Markets Don't Operate Based on the Calendar-Revisit // January 5, 2016

Markets Don't Operate Based on the Calendar-Revisit // January 5, 2016

Posted on January 05, 2016

Weekly Update

1/4/2016

Market State 8A – (3 trading days) Transitional/Bear Market State: The Portfolio Thermostat has been in one of the “Transitional/Bearish” Market States for the last 91 trading days, beginning on August 20, 2015 when a shift occurred from Bullish - Market State 2 to Transitional - Market State 6.

Canterbury Volatility Index (CVI 83) – Bearish: Volatility, as measured by the CVI, declined 2 points from last week’s reading. The change from Transitional/Bearish Market State 10A to 8A is the result of an improvement in the volatility indicators from a Negative to Cautious rating.

Overbought/Oversold indicator is 87% overbought (Bearish). This indicator has deteriorated from an “oversold” (bullish) reading from the week before. A reading of 95% or higher, either overbought (short-term bearish) or oversold (short-term bullish), is considered to be an extreme level.

2015 Review:

2015 was a great year for the S&P 500’s 10 largest capitalized stocks (the Generals), which averaged a 25.9% gain over the last year.

The following is a list of the biggest winners from Business Insider.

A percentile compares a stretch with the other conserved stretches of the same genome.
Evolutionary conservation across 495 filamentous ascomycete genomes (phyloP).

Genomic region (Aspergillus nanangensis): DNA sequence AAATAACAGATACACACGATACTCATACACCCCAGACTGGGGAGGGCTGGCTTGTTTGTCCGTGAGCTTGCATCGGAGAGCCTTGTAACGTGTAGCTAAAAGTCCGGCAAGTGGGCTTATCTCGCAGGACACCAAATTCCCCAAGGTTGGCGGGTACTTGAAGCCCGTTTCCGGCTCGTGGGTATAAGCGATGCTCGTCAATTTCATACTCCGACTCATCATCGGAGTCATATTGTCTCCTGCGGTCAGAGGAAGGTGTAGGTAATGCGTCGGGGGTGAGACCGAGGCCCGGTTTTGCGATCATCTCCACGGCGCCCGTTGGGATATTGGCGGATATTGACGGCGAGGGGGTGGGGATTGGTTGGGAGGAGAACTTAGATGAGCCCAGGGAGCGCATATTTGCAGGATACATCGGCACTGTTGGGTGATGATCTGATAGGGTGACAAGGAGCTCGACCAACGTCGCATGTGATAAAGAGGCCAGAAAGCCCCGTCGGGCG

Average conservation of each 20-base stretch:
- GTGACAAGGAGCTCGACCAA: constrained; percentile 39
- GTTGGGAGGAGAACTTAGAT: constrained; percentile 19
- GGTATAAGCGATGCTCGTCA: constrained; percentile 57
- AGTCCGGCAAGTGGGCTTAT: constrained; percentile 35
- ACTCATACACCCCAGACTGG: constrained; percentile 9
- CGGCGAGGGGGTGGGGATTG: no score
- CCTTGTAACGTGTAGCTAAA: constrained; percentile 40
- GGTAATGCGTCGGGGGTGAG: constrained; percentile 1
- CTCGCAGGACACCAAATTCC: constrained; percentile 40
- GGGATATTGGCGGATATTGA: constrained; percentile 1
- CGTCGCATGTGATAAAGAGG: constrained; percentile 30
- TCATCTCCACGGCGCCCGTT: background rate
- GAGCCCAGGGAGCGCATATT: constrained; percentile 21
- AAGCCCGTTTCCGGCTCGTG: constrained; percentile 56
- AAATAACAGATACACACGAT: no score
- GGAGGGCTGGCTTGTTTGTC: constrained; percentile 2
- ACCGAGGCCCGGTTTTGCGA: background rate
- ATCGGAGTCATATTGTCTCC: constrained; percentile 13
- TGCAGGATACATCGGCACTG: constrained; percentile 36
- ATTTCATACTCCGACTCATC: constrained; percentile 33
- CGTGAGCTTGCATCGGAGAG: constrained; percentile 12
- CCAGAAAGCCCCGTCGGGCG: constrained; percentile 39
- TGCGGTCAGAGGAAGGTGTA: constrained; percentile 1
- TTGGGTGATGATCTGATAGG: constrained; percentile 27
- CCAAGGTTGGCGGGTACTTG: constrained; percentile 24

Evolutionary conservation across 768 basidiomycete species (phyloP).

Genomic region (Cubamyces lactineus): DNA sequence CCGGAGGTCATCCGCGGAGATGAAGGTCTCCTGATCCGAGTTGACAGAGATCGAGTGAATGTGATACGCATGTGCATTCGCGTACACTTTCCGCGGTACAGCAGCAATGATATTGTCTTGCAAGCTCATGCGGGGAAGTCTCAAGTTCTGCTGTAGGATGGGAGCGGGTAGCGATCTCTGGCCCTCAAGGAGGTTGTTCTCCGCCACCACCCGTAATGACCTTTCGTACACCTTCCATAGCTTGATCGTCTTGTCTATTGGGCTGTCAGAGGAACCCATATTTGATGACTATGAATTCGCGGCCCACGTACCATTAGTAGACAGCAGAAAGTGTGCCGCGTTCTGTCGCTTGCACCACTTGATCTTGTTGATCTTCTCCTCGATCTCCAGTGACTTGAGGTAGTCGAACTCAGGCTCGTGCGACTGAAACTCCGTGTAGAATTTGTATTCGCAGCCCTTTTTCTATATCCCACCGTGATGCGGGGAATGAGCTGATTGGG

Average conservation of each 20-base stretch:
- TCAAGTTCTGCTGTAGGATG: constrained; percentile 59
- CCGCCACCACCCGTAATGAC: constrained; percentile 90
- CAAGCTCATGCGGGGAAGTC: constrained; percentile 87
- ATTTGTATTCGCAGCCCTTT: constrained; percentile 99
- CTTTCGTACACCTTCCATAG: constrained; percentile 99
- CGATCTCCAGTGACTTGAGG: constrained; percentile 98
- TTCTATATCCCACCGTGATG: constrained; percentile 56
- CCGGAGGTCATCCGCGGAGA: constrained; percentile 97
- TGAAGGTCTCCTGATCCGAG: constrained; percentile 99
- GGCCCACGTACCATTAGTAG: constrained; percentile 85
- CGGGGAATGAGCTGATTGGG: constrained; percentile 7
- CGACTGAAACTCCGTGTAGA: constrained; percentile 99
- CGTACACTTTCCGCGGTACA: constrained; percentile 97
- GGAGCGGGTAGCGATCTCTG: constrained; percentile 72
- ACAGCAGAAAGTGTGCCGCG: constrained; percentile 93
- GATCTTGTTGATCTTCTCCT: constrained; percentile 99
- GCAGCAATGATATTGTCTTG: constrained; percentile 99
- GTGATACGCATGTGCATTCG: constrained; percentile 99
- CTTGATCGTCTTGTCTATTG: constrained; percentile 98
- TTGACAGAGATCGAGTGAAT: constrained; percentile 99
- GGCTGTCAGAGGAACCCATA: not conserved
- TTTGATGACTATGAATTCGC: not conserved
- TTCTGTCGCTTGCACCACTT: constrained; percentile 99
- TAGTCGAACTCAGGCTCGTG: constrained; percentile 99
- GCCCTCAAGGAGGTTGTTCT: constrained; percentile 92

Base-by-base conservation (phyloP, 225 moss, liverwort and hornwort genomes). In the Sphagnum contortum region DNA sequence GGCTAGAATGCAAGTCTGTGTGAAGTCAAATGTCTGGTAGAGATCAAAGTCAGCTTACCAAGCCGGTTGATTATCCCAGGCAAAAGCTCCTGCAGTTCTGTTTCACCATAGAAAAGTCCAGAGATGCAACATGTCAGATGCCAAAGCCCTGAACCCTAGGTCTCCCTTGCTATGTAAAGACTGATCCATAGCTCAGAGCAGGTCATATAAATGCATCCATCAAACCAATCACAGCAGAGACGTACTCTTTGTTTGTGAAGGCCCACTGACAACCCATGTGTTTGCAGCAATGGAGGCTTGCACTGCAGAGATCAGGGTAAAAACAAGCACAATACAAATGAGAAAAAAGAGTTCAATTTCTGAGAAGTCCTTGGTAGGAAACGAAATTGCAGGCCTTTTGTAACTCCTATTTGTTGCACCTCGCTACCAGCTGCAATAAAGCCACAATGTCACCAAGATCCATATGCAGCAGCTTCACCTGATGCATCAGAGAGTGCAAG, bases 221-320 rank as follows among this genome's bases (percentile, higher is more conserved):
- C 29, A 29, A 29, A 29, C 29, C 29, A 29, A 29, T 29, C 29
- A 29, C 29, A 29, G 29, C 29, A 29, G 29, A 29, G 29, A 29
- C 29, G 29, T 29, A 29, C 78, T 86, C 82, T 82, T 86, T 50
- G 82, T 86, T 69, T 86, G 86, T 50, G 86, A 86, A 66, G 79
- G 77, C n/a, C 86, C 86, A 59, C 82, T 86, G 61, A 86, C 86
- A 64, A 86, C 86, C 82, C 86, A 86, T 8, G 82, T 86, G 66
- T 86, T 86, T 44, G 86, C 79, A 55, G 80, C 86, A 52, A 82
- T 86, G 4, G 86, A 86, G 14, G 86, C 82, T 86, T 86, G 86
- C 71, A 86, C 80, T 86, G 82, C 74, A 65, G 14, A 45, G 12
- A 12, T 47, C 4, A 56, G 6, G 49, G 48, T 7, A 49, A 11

Such blowout returns would lead one to believe that the capitalization-weighted S&P 500 index would have had stellar returns for 2015. Unfortunately, that was not the case. The S&P 500, as well as most other major market indexes and asset classes, were actually down for the year.

The S&P 500’s leadership was very narrow. For example, the newly coined FANG Index (Facebook, Amazon, Netflix and Google) averaged a whopping 77.2% gain for 2015. Can you spell B-U-B-B-L-E? All parabolic advances and bubbles end the same way, with a pop! It is only a matter of time.

The truth is, these big winners of 2015 ultimately mask the bear market that was more commonly experienced by most U.S. stocks during the past year. While the Big 10 steamed on ahead to stellar returns, many major indexes and asset classes felt the sting of a spike in volatility and the consequent sharp declines in value. The following example illustrates why the S&P 500, which is weighted toward the largest companies like the Big 10, can be a poor proxy for the broad market of stocks.

The Russell 3000 is a broad market index. It represents over 98% of the total market capitalization of U.S. stocks. At the close of 2015, 61.8% (or 1851) of the stocks in the Russell 3000 were down 15% or more from their 52-week highs. A “bear market” is defined as a 20% or larger decline from the peak. To date, 51.9% (1555 stocks) in the Russell 3000 have experienced a bear market 20% or greater decline.

Source: Cornerstone Macro - Carter Worth


Meanwhile, the MSCI EAFE Large Cap, Intl. index is down 15% from its May 21st peak. The MSCI Emerging Markets Index is down over 25% from the April 28th high.

You do not need to be a market technician to see the bearish shift in the long-term trend of a variety of indexes and asset classes.  Consider the following charts (the red box highlights the shift from a bullish to bearish trend):

S&P 500 Index (capitalization weighted)


S&P 500 (equal weighted) Symbol - RSP


Russell 2000 (small cap) Index


Emerging Markets (EEM)


Global High Yield Corp. Bonds (HYLD)